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Why Shooting Too Much Coverage Is Bad

Noam Kroll

Inexperienced filmmakers tend to shoot far more coverage than needed, and they suffer in the editing room as a result. Here are some reasons not to overdo it on coverage.

Top image from USAF

Coverage is one of the most critical components to any scene that you direct. Unless you’re shooting the next Birdman and want everything captured in one single take, you’re going to need just the right amount of coverage to give you options in the editing room. That said, there’s a point where too much coverage can be a bad thing, both on set and in the editing room.

In my opinion, covering your scene well also means knowing when you’ve got enough coverage and should move on. When you’re first starting out as a filmmaker, it can be tempting to just keep shooting in order to protect yourself later on. That can be a very bad decision for a number of reasons.

1. Your Actors Will Burn Out

Why Shooting Too Much Coverage Is a Bad Thing: Burned Out Actors
Image: Leonardo DiCaprio and Jonah Hill filming The Wolf of Wall Street via IMDb

No matter how great the actors are that you’re working with, they’re still only human and will only be able to deliver a finite number of perfect takes. If you overwork them by shooting ten different versions of their closeups, they’ll burn out quickly and it’ll show in the work.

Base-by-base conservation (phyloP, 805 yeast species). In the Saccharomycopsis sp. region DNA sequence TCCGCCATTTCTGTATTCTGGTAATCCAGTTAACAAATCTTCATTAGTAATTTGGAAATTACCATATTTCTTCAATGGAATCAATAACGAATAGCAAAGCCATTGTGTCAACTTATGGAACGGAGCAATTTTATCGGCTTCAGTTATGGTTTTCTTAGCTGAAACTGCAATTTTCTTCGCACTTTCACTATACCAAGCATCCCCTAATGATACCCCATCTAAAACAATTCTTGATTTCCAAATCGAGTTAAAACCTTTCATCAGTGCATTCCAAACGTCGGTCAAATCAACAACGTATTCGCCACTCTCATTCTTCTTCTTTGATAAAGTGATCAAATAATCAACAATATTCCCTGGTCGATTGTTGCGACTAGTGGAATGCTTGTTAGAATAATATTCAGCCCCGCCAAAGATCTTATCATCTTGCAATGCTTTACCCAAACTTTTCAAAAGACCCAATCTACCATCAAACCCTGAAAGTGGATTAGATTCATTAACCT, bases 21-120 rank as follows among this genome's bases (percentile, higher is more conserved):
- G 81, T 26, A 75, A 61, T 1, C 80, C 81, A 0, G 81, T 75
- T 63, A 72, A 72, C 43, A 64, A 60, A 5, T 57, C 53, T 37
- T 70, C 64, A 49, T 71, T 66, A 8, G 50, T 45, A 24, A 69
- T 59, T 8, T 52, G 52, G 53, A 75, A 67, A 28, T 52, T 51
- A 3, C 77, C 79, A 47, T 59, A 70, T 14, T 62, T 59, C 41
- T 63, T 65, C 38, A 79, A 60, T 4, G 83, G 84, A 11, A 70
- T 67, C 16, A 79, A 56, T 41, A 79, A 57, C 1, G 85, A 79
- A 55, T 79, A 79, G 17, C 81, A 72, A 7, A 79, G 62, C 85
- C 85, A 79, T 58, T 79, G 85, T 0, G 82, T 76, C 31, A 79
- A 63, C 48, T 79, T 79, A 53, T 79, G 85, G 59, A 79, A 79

You need to make sure that every angle counts. The last thing you want is to finally find the right coverage for your scene, but then not be able to get the performance you want since you’ve already beat it to death. Be selective with your coverage and avoid doing too many takes if you want to keep a scene’s energy alive.

2. Your Edit Will Take Too Long

Why Shooting Too Much Coverage Is a Bad Thing: Lengthy Edits
Image from Peeping Tom Production

Editing even the most perfectly covered scene can be challenging enough, but editing an over-covered scene can be an absolute nightmare. Too many options are never a good thing in the editing room, and one of the most obvious problems editors will face when handed more footage than they know what to do with is an unnecessarily long editing process.

If you shot ten angles instead of the three that you really needed, you’re effectively asking your editor to sift through several times more footage, trying exponentially more combinations of edits than if you had simply gave them what they needed. This will mean they’re going to need a whole lot more time in the editing room… and in the end you’ll likely only use the three best angles anyways.

3. The Edit Will Feel Convoluted

Why Shooting Too Much Coverage Is a Bad Thing: Convoluted Edits
Image: Editors Keys Editing Keyboard via DorVal Films

While a great editor will know when to use coverage and when not to, there are going to be times when even the best editor may fall into the trap of cutting too often.

Whether it’s because the editor feels responsible for using certain takes (at the discretion of the director), or they need to tap into coverage to smooth over an edit, if too much coverage makes it into the final cut, things can start to look overdone very quickly. Some of the best edited scenes feature only two or three different camera angles, so unless you’re covering an action sequence (or anything else that really calls for a lot of coverage), less is always more.

Got any filmmaking and video production tips to share? Let us know in the comments below!